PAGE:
CORVALLIS, Ore. – Northwest anglers venturing out into the Pacific Ocean in pursuit of salmon and other fish this fall may scoop up something unusual into their nets – instruments known as transponders, released from Japan to track the movement of marine debris in ocean currents.
About the size of a 2-liter soda bottle, the instruments were intentionally set adrift from different ports off Japan in 2011-12 after the massive Tohoku earthquake and tsunami. Researchers from Tattori University for Environmental Studies in Japan have been collaborating with Oregon State University, Oregon Sea Grant, and the NOAA Marine Debris Program on the project http://www.kankyo-u.ac.jp/research/sri/field/002/results/trackinginfo.
Their goal is to track the movement of debris via ocean currents and help determine the path and timing of the debris from the 2011 disaster. An estimated 1.5 million tons of debris was washed out to sea and it is expected to continue drifting ashore along the West Coast of the United States for several years, according to Sam Chan, a watershed health specialist with Oregon State University Extension and Oregon Sea Grant who has been working with the Japanese and NOAA on marine debris research and outreach since the 2011 earthquake.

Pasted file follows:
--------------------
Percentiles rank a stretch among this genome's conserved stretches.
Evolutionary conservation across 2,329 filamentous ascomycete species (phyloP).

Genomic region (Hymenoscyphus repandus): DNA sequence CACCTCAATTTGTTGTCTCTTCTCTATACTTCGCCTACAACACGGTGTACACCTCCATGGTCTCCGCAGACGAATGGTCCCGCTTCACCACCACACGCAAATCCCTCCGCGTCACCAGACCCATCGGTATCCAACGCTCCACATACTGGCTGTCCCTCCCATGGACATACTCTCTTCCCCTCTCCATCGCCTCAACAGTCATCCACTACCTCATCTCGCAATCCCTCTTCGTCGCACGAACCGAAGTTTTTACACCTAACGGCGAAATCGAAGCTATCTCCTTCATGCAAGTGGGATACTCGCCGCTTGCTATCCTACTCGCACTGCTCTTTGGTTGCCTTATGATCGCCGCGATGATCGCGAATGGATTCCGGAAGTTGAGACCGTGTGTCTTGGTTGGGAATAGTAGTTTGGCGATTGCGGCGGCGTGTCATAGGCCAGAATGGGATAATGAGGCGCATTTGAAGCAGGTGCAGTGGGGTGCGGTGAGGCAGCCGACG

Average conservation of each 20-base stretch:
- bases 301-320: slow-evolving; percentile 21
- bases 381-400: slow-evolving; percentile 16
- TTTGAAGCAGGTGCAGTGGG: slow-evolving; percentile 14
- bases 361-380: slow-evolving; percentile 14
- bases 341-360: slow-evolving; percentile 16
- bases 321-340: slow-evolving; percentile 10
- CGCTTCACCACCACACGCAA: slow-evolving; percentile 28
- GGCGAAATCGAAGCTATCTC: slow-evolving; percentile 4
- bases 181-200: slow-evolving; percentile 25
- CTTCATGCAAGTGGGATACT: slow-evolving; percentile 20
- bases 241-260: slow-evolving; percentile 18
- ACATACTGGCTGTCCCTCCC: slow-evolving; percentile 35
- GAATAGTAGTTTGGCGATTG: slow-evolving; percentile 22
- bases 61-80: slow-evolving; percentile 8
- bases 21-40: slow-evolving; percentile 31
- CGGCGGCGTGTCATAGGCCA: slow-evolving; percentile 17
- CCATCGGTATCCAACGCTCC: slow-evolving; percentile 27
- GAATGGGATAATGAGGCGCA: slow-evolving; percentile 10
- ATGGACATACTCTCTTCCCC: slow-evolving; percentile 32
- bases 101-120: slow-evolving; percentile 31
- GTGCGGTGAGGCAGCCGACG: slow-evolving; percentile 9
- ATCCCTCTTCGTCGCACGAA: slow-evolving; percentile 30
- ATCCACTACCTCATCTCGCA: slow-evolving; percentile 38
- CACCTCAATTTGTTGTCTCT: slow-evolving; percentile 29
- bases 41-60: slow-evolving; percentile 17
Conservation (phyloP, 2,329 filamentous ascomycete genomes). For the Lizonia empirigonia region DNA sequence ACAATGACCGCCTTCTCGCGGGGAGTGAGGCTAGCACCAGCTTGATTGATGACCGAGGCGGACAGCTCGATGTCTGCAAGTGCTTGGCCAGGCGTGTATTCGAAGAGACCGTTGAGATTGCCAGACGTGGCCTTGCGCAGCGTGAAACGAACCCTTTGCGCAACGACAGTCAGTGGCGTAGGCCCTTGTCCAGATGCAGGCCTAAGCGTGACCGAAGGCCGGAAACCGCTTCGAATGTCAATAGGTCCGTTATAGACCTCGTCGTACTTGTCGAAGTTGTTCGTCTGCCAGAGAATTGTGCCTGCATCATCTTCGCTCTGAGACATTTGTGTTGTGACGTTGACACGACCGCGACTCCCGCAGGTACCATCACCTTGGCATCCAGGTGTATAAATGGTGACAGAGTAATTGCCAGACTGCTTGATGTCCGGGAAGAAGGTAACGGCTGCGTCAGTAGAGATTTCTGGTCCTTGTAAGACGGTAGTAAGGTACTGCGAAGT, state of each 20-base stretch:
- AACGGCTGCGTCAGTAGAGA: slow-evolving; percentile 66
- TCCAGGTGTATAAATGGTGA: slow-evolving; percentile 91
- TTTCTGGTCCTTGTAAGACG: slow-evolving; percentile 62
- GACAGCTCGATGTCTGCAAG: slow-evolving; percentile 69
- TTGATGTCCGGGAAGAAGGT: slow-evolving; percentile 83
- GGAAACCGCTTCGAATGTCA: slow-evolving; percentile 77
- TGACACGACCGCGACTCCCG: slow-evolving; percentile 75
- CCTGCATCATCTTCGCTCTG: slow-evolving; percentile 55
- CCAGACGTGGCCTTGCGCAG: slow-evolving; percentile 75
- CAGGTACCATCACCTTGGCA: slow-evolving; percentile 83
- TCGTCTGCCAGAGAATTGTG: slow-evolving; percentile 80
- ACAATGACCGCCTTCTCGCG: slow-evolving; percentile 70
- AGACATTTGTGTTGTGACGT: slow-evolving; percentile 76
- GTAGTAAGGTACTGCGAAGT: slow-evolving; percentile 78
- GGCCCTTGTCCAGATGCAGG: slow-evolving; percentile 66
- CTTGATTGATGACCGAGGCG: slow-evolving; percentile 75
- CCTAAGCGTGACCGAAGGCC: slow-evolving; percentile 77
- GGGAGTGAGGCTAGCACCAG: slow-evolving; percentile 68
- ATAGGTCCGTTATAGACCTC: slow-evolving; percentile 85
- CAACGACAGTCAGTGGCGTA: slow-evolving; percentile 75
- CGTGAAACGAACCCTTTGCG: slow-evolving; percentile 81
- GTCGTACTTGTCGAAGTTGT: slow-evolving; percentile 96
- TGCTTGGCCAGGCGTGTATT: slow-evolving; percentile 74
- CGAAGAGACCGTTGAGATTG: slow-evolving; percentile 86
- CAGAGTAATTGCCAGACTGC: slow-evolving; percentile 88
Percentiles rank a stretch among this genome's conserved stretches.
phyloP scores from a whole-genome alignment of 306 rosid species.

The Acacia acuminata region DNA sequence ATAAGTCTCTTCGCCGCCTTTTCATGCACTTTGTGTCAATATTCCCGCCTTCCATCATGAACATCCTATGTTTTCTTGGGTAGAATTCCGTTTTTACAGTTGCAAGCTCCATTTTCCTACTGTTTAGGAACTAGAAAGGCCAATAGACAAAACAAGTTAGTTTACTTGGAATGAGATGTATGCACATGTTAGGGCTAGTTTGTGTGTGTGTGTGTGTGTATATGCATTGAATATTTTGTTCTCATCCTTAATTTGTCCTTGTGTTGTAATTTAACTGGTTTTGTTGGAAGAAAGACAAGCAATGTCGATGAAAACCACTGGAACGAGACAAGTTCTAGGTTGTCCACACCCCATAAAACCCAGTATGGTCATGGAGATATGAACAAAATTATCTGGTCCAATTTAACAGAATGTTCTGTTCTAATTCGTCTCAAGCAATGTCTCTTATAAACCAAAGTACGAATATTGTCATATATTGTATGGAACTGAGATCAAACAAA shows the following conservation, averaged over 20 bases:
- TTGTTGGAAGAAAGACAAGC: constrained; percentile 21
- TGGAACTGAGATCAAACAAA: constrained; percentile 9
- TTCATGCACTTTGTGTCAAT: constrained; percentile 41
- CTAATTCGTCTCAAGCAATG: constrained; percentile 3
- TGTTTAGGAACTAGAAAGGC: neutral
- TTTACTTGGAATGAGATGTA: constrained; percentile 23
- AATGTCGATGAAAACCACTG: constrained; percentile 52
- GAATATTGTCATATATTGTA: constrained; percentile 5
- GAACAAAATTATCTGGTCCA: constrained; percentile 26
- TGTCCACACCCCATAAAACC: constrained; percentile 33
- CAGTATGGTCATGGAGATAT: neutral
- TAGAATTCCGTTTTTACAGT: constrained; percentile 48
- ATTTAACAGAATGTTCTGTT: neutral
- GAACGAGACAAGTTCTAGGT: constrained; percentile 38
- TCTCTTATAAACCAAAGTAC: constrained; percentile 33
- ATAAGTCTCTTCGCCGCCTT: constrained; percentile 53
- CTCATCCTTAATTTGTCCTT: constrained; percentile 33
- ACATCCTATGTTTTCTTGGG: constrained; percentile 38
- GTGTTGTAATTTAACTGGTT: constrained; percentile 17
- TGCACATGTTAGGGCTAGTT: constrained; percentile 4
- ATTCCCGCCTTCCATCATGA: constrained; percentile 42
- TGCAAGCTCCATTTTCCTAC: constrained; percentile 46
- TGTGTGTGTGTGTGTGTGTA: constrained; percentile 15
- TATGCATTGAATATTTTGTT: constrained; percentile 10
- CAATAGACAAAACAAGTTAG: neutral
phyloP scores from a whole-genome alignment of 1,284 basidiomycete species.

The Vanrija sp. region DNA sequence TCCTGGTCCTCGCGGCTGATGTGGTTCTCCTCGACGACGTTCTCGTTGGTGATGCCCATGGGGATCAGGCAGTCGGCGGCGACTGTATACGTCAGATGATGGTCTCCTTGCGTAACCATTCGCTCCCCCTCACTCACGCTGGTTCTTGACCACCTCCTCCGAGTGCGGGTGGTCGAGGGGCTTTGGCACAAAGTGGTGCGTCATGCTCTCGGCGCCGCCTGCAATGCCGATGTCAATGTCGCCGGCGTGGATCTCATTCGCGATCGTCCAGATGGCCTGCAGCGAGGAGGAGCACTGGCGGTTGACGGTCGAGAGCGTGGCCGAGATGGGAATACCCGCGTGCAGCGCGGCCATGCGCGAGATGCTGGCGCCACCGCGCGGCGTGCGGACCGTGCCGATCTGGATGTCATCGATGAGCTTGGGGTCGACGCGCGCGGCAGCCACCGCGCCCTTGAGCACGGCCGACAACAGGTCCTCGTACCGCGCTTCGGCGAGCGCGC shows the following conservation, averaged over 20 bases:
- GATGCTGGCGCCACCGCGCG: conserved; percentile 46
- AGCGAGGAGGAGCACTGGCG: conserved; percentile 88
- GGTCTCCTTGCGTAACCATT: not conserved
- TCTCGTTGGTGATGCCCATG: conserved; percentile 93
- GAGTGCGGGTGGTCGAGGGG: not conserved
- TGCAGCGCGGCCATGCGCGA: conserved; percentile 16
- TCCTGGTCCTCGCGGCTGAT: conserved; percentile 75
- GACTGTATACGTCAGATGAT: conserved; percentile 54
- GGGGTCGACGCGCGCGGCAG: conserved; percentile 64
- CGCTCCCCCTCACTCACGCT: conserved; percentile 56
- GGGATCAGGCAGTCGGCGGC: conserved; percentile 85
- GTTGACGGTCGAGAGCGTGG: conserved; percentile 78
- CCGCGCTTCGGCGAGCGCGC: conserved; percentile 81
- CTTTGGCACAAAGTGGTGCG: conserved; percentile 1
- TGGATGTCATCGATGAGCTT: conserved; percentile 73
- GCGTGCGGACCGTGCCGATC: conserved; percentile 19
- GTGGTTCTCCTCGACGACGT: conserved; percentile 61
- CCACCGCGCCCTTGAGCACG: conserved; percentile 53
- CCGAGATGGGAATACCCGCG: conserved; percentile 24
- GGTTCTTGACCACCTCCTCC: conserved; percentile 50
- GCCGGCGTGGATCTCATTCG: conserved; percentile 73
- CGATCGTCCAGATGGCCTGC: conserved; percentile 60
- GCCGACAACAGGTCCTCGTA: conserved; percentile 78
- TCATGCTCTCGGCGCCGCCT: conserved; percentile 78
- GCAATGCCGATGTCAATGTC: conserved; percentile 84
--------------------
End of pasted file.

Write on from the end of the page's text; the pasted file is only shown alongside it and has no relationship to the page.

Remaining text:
“These transponders only have a battery life of about 30 months and then they no longer communicate their location,” Chan said. “So the only way to find out where they end up is to physically find them and report their location. That’s why we need the help of fishermen, beachcombers and other coastal visitors.
“These bottles contain transmitters and they are not a hazardous device,” Chan added. “If you find something that looks like an orange soda bottle with a short antenna, we’d certainly like your help in turning it in.”
Persons who find a transponder are asked to photograph it if possible, and report the location of their find to Chan at Samuel.Chan@oregonstate.edu; or to the NOAA Marine Debris Program regional coordinator in their area at http://marinedebris.noaa.gov/contact-us. They will provide shipping instructions to persons who find the transponders so that the instruments can be returned to the research team.